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Indigenous Peoples: "We want to be seen as people, not objects or heritage"

UN Human Rights in Mexico has just published a book telling stories about the courageous actions of indigenous women defending their own rights
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ONU México  -   Miriam Pascual Jiménez, a Zapotec woman from the northern highlands of Oaxaca, is a social anthropologist and lawyer who has dedicated much of her life to defending the human rights of women and girls.

Miriam Pascual Jiménez is a Zapotec woman from the northern highlands of Oaxaca, from the community of Guelatao. She is a social anthropologist and lawyer and has dedicated the last few years to working for the defence of women and girls on issues related to the defence of territory, the fight against human trafficking and the defence of women's rights in Guelatao.

Miriam is a very cheerful, supportive and determined woman who has dedicated a large part of her life to the defence of human rights and the preservation of her culture, land and language. Her story has recently been documented in the book "The Courageous Adventures of Women Defenders. Stories for girls and boys of all ages", published by UN Human Rights.

Miriam grew up and lived in Guelatao and saw how her family members, although they left the community for work or study, always returned to bring something back to the community.

She was fortunate in that she had the opportunity to study for two degrees.

"Practically a privilege in the region. There are very few of us who get a university education. It is a complicated issue because the discrimination in the education system against indigenous people is huge. So I actually managed to study because my grandmother broke with the tradition of forced marriage towards her," she says.

She first studied social anthropology in Puebla and then law in Mexico City. She had to overcome many obstacles in order to complete her studies, from discrimination to lack of resources.

For example, she had to sell sweets to finish her studies. But it was there that she specialised in human rights.

In her first degree, she learned how to document cases of human rights violations and, in her second, how to conduct strategic litigation.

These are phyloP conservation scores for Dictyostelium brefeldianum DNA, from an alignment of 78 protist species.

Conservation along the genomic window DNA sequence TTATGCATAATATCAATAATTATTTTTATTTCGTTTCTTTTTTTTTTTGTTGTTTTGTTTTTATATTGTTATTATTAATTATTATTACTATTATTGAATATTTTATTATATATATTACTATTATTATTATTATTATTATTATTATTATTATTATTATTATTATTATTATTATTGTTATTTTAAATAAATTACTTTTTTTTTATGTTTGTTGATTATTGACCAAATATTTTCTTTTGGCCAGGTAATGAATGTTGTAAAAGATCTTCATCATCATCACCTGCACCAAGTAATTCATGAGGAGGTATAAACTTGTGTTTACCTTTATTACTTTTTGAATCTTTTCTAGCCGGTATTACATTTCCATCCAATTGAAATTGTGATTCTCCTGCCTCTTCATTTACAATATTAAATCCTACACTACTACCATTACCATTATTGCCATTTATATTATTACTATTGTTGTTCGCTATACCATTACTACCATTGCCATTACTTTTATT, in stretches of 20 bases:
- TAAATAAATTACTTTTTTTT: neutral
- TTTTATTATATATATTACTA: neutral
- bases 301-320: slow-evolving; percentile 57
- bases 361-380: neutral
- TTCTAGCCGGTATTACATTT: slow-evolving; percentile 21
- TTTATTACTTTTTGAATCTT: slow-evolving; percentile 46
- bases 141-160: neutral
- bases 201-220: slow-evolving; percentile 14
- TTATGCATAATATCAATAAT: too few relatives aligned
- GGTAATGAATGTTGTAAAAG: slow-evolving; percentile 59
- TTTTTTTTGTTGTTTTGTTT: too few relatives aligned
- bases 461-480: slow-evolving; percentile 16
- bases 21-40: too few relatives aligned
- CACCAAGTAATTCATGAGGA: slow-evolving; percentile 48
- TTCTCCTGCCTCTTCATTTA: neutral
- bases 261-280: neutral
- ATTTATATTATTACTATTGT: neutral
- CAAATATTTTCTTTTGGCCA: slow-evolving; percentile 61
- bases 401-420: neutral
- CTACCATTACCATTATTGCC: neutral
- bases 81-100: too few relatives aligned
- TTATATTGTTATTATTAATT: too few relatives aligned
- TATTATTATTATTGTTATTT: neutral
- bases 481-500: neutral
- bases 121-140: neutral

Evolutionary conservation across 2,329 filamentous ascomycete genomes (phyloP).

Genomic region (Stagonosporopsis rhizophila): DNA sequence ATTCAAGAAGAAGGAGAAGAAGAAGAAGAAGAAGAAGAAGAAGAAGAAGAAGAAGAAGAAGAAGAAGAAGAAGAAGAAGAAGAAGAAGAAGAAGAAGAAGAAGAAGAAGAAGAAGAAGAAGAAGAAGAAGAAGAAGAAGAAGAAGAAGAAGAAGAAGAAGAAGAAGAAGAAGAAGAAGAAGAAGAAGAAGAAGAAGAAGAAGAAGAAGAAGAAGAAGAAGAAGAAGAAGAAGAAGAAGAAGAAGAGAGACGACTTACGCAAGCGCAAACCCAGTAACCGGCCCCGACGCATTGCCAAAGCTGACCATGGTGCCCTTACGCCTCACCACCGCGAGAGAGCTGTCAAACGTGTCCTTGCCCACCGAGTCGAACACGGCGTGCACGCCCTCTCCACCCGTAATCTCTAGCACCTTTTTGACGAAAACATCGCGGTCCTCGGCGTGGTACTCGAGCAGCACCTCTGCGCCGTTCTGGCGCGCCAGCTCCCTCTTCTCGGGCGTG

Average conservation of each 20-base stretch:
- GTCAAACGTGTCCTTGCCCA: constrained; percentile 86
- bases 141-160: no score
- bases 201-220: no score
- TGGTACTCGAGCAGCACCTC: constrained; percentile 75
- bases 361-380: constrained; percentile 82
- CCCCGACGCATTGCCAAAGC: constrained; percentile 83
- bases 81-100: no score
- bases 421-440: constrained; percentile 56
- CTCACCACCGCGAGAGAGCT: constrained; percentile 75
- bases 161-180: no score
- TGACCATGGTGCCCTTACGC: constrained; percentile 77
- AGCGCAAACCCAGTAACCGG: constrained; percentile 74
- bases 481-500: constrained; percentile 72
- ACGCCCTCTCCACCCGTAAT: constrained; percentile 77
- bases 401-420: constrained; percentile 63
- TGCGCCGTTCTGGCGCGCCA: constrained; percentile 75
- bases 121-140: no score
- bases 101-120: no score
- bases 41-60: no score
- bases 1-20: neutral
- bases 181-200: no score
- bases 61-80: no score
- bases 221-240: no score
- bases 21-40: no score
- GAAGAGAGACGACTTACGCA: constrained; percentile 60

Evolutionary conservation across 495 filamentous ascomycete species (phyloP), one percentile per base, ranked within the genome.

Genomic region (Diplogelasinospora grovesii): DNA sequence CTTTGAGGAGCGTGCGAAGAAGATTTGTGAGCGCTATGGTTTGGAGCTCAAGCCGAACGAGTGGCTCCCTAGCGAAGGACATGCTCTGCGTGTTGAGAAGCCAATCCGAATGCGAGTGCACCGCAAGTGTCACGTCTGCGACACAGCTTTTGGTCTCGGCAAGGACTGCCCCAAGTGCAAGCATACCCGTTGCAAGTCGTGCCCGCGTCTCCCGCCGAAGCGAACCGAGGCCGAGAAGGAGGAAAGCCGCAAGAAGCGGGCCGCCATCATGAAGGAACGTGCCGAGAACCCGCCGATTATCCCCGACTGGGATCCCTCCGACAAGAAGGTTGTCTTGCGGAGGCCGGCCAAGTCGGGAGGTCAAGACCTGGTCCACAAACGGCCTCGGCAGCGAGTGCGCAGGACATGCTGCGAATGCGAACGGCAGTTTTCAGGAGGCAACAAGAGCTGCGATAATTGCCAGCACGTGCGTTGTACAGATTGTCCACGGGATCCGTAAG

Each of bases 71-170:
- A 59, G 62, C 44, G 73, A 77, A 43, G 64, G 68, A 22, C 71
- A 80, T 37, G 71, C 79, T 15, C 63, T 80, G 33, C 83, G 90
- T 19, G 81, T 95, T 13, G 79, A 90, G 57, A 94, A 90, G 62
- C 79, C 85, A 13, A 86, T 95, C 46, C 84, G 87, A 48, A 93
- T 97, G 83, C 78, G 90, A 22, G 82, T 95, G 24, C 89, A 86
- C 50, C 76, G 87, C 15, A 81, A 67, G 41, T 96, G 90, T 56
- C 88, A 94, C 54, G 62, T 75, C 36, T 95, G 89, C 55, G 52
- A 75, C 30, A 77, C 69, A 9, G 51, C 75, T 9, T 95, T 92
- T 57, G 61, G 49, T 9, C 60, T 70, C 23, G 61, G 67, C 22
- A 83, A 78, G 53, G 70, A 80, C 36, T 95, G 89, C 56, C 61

She began to work on various issues such as organised crime, indigenous peoples, disappearances and human trafficking: "But always, in my memory every day, there was the sierra".

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UN Mexico - Miriam is now the head of the Municipal Women's Instance in the municipality of Ixtlán de Juárez
Back home

Guelatao is a community governed by the normative system of uses and customs. Miriam returned a few years ago to give something back to her community.

"Although I am a human rights defender, the service I provide not only in the community, but also in the region, is very focused on the promotion, dissemination and re-signification of what human rights are (...) That is why the discourse of human rights is necessary, to appropriate it for us to interact among ourselves, but even more so to interact in this global context, because if it is not based on human rights, there is definitely no parameter of equality to relate to", explains Miriam.

For her, the great challenge in the region is to remove the stigma about human rights, "(...) because in our daily lives we have always been told that this is not for us. As long as we do not assume ourselves in this international legal context, we will continue to be seen as things, as objects, as patrimony, not as people".

Getting the message across clearly

The second challenge was to do it in a way that is respectful to the community, that does not bring in technical language that no one understands. "It's as if you believe that there is no knowledge within the community, so we looked for where human rights were within the community and we began to do it through photography workshops, radio workshops, scriptwriting workshops, voice-over workshops, in short, everything for the cultural theme".